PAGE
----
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Progressive Voice: Time for Arlington to Choose — Factions or the Future?

Progressive Voice is a weekly opinion column. The views and opinions expressed in the column are those of the individual authors and do not necessarily reflect the views of their organizations or ARLnow.com.

By Maura McMahon

People familiar with the Federalist papers may see James Madison’s factionalism alive and well in Arlington’s governance and citizen advocacy today. It is borne out in colored t-shirts, divisive rhetoric, project delays and failures to make bold decisions. It is personified by the ongoing “North” v. “South” Arlington discourse and evident in the demographic differences of our neighborhoods and schools.

Factionalism should not fuel our decision-making. Limited assets, needs of a growing population, and operating costs of an expanding school system have come to a head. Disconnected planning and out-of-sync budgets and processes preclude our ability to efficiently serve common interests:

  • The Neighborhood Conservation Advisory Commission (NCAC) emphasizes neighborhood-specific interests, pitting neighborhoods against each other without prioritizing concerns.
  • Development projects that over-emphasize site-specific matters and neighbors’ preferences fail to maximize benefits to the larger community. Opportunities are lost due to leaders’ reluctance to operate outside familiar norms or to engage private developers in addressing the full implications of a project’s impact.
  • Decision timelines that are out of sync with appointed working group schedules or charges dilute the importance of broad community input, ignite civic distrust, and prolong real solutions.

For instance, a delay in establishing the Career Center Working Group (CCWG) put its work off-track of a crucial budget process. Critical decisions were rushed and based on incomplete information before the group’s work concluded. The relevance of more than 30 community volunteers’ and staff members’ time and effort was put into question.

The Career Center site is approximately 12.5 acres and home to Patrick Henry Elementary School, Arlington Community High School, Arlington Tech, numerous academic programs within the Career Center, and the Columbia Pike public library. Since January, CCWG has worked to develop a plan to add 800 seats to the Career Center facility and evaluate how to optimize future development on the site, including amenities for a possible fourth high school.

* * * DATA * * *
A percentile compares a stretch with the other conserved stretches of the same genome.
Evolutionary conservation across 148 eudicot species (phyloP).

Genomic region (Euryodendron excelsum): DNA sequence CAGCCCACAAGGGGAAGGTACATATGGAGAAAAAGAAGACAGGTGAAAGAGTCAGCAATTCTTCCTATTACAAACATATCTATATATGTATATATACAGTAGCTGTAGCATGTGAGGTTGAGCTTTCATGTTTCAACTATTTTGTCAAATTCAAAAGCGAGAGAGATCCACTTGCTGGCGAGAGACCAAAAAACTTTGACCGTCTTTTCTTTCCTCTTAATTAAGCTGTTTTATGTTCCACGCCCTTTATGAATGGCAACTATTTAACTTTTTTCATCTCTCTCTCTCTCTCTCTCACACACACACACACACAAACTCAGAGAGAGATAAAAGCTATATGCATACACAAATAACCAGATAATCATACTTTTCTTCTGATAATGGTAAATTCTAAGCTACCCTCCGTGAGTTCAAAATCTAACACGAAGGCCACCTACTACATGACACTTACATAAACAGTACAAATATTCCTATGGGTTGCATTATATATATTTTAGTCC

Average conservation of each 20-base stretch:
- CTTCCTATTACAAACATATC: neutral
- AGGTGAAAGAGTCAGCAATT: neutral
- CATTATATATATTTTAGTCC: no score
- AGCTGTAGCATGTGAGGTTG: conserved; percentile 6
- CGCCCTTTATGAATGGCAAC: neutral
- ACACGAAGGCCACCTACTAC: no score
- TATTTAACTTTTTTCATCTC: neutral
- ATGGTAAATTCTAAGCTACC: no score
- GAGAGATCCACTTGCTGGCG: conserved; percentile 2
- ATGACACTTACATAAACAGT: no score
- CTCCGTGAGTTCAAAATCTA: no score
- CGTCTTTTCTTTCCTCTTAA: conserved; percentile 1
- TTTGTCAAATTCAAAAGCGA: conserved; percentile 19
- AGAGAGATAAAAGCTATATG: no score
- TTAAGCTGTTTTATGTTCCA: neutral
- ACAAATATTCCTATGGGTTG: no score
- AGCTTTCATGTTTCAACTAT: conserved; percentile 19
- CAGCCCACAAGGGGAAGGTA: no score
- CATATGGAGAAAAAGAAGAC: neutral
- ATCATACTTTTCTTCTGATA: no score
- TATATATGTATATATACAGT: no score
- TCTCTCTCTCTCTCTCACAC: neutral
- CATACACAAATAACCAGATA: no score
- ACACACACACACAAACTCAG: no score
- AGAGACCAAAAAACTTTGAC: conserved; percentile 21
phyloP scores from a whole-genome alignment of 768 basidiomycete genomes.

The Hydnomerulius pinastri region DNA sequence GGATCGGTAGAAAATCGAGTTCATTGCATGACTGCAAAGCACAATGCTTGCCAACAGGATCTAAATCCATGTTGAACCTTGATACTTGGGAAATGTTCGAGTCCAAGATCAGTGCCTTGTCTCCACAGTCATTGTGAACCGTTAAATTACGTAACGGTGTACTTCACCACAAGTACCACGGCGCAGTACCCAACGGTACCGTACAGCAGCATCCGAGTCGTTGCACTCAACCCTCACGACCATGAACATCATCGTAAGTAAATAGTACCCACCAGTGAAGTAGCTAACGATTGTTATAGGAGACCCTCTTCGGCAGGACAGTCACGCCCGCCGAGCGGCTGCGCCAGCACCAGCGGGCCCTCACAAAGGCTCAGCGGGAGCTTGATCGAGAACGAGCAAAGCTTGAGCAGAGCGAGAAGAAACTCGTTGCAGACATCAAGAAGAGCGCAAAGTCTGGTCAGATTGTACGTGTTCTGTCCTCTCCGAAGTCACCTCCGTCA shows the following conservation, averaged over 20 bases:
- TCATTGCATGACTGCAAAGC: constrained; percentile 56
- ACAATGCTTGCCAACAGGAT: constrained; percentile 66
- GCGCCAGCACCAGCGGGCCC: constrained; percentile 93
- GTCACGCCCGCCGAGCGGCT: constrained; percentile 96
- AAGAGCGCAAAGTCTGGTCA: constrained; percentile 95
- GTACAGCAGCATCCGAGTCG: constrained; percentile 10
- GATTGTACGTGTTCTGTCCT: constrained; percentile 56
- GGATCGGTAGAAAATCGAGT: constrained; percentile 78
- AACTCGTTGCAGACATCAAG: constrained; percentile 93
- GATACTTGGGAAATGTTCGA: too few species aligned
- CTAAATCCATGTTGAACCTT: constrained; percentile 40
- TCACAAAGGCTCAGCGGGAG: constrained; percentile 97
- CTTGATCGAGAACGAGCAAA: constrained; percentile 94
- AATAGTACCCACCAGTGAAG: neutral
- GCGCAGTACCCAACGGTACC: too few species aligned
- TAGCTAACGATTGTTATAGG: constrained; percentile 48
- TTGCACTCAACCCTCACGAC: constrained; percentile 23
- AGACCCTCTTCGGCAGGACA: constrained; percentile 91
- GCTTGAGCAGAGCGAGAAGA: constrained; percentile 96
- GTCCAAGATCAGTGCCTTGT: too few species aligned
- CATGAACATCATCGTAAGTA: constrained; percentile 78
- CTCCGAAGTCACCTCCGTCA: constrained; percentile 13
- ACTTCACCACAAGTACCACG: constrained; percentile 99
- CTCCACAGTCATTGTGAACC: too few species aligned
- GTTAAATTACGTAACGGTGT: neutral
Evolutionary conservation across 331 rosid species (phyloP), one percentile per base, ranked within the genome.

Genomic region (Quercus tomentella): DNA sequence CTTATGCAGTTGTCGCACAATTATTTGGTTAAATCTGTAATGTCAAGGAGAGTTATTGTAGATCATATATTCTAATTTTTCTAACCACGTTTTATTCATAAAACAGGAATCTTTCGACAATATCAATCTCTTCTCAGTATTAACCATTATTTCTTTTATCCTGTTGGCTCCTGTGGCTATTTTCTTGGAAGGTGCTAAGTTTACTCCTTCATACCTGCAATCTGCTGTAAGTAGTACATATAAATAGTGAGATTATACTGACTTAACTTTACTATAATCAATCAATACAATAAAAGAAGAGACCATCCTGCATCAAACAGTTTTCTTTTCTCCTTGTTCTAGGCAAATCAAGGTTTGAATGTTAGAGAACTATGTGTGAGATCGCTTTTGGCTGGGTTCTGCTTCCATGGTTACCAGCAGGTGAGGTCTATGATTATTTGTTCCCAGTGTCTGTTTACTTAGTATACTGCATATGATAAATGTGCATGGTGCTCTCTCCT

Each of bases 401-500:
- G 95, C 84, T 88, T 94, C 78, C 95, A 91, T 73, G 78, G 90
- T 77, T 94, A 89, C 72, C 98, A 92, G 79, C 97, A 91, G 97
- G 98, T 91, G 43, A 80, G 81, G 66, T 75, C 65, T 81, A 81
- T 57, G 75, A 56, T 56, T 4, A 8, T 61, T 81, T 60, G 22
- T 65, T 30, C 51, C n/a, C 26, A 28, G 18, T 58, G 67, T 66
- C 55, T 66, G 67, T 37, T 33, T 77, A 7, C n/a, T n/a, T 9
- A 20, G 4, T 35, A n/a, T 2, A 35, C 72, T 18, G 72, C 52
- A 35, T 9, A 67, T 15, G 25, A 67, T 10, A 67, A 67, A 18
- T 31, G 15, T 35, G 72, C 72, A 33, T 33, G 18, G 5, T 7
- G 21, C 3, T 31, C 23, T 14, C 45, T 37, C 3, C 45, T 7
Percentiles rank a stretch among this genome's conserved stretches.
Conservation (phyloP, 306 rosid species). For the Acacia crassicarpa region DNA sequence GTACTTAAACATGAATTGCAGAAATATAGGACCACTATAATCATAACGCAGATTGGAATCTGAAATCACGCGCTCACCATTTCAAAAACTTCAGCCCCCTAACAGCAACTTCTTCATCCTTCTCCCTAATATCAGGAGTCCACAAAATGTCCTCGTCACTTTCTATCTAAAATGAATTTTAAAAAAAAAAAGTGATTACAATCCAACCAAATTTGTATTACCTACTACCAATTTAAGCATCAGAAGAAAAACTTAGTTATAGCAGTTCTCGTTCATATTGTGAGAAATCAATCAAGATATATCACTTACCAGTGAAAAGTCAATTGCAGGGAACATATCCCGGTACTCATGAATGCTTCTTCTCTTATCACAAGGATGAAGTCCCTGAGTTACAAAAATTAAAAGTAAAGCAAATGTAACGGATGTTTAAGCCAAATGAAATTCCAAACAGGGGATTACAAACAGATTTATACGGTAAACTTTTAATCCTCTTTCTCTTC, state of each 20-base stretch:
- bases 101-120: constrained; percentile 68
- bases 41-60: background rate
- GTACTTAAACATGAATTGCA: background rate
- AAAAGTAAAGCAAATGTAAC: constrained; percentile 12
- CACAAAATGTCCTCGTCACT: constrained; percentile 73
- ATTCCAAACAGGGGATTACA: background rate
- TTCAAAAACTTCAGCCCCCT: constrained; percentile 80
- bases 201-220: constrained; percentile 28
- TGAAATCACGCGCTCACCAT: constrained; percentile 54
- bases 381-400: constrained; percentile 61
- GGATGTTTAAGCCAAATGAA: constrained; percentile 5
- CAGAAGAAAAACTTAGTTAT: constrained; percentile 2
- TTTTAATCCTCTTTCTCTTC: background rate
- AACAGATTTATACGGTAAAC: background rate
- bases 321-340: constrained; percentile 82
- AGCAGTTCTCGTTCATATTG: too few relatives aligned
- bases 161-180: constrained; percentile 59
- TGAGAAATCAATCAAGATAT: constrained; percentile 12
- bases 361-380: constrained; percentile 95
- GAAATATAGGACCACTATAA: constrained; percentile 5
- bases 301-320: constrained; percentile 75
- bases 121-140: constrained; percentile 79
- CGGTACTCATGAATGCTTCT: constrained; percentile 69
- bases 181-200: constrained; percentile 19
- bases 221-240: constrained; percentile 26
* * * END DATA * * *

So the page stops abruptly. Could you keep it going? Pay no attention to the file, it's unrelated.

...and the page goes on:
The complexity of redeveloping this parcel illustrates the necessity to look beyond the immediate school needs and to employ coordinated planning. It is a prime prospect for a new Arlington Way: re-prioritizing County projects to synchronize planning across departments and Arlington Public Schools (APS), providing maximum benefits to various stakeholders, and meeting critical needs in a more timely and cost-effective way.

Such an approach could simultaneously extend the range of benefits beyond schools to Parks and Recreation, transportation services, the public library, commercial development, and the vision for a revitalized Columbia Pike.

Arlington County says its Comprehensive Plan “… is one of the (County’s) most important decision-making and priority-setting tools” and guides “coordinated development.” But it is comprised of several plans for an array of independent concerns and does not include APS.

By integrating schools and the various County priorities:

  • The county’s Creative Preschoolers program could work with APS to expand preschool access;
  • Urban Forestry could help APS and the county create natural playgrounds with interactive play elements to complement science and physical education curriculum and enhance benefits gained from exposure to nature;
  • The county could revise permitting processes to reduce school construction costs and timeframes;
  • Transportation could coordinate bus routes for secondary students, in turn expanding transit services for all residents and enabling APS to extend existing bus resources to its growing elementary enrollment;
  • The county could implement zoning and housing policies that generate economically diverse neighborhoods and schools, reducing disparities and maximizing opportunities;
  • County and School Boards could cooperate to eliminate obstacles that prevent the optimal use of existing sites and facilities.

Madison cited “factionalism” as a threat to sound public policy. Today, the Joint Facilities Advisory Committee and Advisory Committee on Transportation Choices are steps forward. But the County can make swift progress through smart inter-departmental planning. APS can accomplish more by employing holistic decision-making and a long-term vision. As citizens, we can reject factionalism and unite around our common goals.

Collectively, we can reaffirm Arlington’s standing as a leader in progressive governance and community engagement, turning opportunities like the Career Center site into models of exceptional achievement instead of exercises in frustration and divisiveness.

Maura McMahon is the mother of two children in Arlington Public Schools. An Arlington resident since 2001, she has served in numerous capacities including the Thomas Jefferson, South Arlington, and Career Center working groups. McMahon is president of the Arlington County Council of PTAs.

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